I have the Limited too, but with the TRD offroad stuff, maybe that makes it worse. Could also be the change to E-rated tires (Michelin); the OEM BFGs had a kinda spooky squirm to them when pulling the enclosed, even at max pressures. I also had to put airbags in the rear (deflated for street use), when towing heavy it squats too much even with a WD hitch. If the headlights would auto-adjust for the squat it would have been helpful.

    Tundra has a tow/haul software button, and the 5.7's all have the 6 speed, where it's easy to tell it what gear to use. When pulling an enclosed, you almost never use 6th, except maybe on a gradual downhill. The trans is great and not an issue, ditto the motor.

    Late model Tacomas are known to have soft rear leaves too (weird)

    So you are saying to USE the oe Tow-Haul Mode to reduce the kickdowns? Or is 5th selectable?

    Only problem with the Tundras in my eyes is finding both a 5.7 and the good telescoping mirrors amid a zilllion ads. No way to filter either option out w/ autotrader. Yeah I'm big on the mirrors - I'm a visibility freak -- and HATE aftermarket add-ons/slip ons/stick-ons/whatever. Thought about actually doing an OE TT mirror conversion on a dime-a-dozen standard-mirror 5.7 Tundra but the cost/complexity was prohibitive (e.g. door panels, switches, relays, etc. in addition to the $$ OE mirror assembly).

    jzr
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    07 Oct 2011 03:34 PM

    Tow/haul delays upshifts and generally tries to manage the transmission for heavy loads, but it doesn't preclude 6th. Truck seems little different with it on really.

    When you manually select a gear, it won't shift above that gear, but it might downshift below it. When pulling the enclosed I spend most time in 4th and 5th, some in 6th, some in 3rd.

    I don't have the big trailer mirrors, but I'm not sure they'd really help a whole lot. Visibilty is just going to suck.

    S_Whitney
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    07 Oct 2011 03:42 PM
    FWIW a 20ft enclosed was a lot of work for my previous 6.4 F250, so I would hesitate on a gas truck purchase for long term satisfaction. The terrain and your frequency of travel will help decide as well. I would not recommend the 6.4 Fords as mileage was poor with all the emmisions restrictions, and soft rear springs ( used airbags). Although they did have great interiors, very refined powertrain, and mirrors (power telescoping rocks!)

    Search for the pickuptrucks.com test done on the eco-boost trucks pulling enclosed trailers, they are thirsty when running under sustained load.
    Primetime Glick
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    07 Oct 2011 03:42 PM
    ratt_finkel wrote:
    Primetime Glick wrote:
    ratt_finkel wrote:
    Dodge Cummins Turbo Diesel and don't look back. Even towing an open trailer the difference is huge.

    I hate pre-2011 (or '12?) Dodge HD Ram mirrors. Narrow, no spotter (or a crappy small corner one), no integrated turn signals. Plus diesel MPG/fuel costs. So until the 2011 Cummins -- with their long overdue good mirror design (tall, big spotter, integrated TS's) -- come down by like 50% -- they're wayyy out of budget. Sorry.

    You can guy aftermarket mirrors :)

    And probably turn signals too. I had them on the caddy, I don't miss them on the Dodge.

    If fuel costs are an issue for you. The gasser motors will never have an advantage over diesel in mpg. Especially when towing.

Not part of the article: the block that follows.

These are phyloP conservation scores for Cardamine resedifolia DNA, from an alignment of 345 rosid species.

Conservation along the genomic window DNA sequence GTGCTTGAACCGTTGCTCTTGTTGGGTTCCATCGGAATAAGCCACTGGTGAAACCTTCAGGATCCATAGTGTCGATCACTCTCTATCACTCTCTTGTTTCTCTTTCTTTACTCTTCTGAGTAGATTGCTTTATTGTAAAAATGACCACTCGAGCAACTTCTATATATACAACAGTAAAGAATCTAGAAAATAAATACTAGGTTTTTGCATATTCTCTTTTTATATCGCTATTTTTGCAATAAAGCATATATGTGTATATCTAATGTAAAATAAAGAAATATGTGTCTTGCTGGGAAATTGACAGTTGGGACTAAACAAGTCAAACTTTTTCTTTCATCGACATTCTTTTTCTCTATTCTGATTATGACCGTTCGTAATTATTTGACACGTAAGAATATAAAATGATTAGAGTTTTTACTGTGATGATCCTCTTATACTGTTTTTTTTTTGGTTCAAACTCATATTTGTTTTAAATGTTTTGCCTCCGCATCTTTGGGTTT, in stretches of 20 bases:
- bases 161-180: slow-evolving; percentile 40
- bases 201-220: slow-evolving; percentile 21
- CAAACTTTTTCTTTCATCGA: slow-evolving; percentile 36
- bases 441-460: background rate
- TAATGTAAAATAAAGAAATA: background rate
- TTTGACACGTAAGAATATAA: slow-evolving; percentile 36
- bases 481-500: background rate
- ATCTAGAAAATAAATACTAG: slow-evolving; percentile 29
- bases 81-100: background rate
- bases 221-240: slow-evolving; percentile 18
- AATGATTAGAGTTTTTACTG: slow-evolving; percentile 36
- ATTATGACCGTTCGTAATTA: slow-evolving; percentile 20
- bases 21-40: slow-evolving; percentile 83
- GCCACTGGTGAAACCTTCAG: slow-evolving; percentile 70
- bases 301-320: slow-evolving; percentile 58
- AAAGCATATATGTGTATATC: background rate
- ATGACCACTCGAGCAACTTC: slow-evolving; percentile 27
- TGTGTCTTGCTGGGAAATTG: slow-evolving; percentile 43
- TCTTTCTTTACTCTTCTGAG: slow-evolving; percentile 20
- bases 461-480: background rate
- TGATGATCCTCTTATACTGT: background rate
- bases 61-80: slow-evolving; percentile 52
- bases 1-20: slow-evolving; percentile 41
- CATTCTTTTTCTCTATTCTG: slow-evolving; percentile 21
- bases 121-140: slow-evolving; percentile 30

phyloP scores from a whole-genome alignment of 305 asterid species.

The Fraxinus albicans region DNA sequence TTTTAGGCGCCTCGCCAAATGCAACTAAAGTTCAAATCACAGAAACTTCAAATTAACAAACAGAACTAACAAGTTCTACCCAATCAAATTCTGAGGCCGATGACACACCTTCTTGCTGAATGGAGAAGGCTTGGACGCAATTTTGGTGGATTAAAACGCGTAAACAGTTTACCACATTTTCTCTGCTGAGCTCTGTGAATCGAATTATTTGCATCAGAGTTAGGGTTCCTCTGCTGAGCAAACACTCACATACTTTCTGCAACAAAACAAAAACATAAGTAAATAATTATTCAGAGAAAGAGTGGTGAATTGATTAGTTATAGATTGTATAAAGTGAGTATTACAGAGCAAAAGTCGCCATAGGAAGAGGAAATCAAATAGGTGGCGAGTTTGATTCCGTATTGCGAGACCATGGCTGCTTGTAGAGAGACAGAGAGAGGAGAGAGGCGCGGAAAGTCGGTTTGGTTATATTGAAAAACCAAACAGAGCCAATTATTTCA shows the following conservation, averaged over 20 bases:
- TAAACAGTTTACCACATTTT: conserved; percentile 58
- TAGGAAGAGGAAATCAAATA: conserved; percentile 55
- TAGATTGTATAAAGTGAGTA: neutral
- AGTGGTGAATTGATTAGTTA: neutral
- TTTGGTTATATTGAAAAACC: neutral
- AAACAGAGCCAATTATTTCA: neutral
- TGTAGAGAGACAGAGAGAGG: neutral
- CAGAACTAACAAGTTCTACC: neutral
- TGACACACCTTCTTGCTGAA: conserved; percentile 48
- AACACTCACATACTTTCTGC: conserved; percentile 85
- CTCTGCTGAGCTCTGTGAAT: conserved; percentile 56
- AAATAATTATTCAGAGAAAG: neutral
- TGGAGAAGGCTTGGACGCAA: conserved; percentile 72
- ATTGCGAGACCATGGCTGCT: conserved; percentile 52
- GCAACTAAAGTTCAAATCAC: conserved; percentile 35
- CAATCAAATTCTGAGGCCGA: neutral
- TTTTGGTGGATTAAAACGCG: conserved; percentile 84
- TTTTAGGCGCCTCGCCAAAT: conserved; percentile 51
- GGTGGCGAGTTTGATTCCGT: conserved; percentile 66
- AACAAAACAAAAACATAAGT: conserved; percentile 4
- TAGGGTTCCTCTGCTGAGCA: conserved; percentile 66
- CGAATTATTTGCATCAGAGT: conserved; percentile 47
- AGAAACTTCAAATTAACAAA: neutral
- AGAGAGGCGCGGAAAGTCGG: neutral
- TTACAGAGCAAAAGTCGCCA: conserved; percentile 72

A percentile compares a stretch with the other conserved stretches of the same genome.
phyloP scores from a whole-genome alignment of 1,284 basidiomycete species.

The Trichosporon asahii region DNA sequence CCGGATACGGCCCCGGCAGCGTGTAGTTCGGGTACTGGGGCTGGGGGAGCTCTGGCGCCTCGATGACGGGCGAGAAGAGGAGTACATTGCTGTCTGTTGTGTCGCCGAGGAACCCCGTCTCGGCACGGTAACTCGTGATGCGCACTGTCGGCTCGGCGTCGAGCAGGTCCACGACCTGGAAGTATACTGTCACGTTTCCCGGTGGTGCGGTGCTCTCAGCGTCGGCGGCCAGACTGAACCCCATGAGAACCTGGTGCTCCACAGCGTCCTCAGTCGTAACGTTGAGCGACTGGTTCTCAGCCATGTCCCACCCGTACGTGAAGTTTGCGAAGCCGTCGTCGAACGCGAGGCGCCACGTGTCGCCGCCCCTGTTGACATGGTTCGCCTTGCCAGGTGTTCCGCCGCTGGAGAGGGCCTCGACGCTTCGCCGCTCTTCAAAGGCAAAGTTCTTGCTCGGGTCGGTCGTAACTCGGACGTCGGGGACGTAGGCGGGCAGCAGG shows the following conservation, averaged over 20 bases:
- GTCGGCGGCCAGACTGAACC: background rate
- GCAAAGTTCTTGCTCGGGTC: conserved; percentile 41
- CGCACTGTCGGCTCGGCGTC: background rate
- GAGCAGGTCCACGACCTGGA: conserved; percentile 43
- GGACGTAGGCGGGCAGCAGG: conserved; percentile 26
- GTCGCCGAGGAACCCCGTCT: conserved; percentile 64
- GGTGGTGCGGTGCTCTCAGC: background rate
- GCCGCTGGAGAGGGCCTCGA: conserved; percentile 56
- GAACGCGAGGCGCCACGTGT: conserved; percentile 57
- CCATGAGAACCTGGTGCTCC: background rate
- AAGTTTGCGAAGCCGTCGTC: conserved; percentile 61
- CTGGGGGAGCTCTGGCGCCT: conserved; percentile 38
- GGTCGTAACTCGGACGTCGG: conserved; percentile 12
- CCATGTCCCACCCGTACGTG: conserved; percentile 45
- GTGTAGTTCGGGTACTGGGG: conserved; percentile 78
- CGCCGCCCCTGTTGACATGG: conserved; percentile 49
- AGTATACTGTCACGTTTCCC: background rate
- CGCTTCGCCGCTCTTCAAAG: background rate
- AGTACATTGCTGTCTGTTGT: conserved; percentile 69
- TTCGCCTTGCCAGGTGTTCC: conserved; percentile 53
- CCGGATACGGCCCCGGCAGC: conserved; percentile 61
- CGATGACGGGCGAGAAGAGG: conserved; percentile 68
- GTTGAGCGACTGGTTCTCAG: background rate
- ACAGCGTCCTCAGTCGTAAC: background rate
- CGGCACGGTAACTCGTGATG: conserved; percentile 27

I have a 2005 Dodge with 85k miles I picked up for 18k.

    Jeremy,

    See above on the mirrors I'm a visibility honk, so no go. Besides I'm looking for something with some full warranty left. I've actually found a few ford 6.4TT diesels I've seen w/ warranty left $20-$25k, but less than that it's been a few flatbed-type V10 fords. Even if I could deal with dodge mirrors I'd be hard pressed to find a Cummins with full warranty left in that range. Or Duramax, for that matter.

    Speaking of TX Region the aforementioned 6.4TT/6MT dually is in Grapevine. Might have to make an event up there and drive it home! Possibility see ya up next year depending on how many events I can find/make around San Antonio. Maybe the local region will get the Spurs lot with the lockout??

    Primetime Glick
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    07 Oct 2011 04:11 PM
    Stan Whitney wrote:
    FWIW a 20ft enclosed was a lot of work for my previous 6.4 F250, so I would hesitate on a gas truck purchase for long term satisfaction. The terrain and your frequency of travel will help decide as well. I would not recommend the 6.4 Fords as mileage was poor with all the emmisions restrictions, and soft rear springs ( used airbags). Although they did have great interiors, very refined powertrain, and mirrors (power telescoping rocks!)

    Search for the pickuptrucks.com test done on the eco-boost trucks pulling enclosed trailers, they are thirsty when running under sustained load.

    Yeah the 6.4TT MPG/power issues is probably why their resale has dropped so much. Soft rear springs on a 3/4 ton?

    On the EB/enclosed trailer test, well DUH of course something with turbos on west coast grades was gonna suck in mpg. The hills I expect to encounter in TX should not be nearly as bad, although I expect the EB will not have good towing mpg regardless.

    I don't think it was ever designed to. I think Ford's mission on the EB was better light throttle unloaded daily driven MPG than a small V8 yet enough power to pull a medium weight trailer well. That fits in with my needs a little better than a diesel, which is gonna have high fuel costs regardless of commuting or towing.

    BigEnos
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    07 Oct 2011 05:47 PM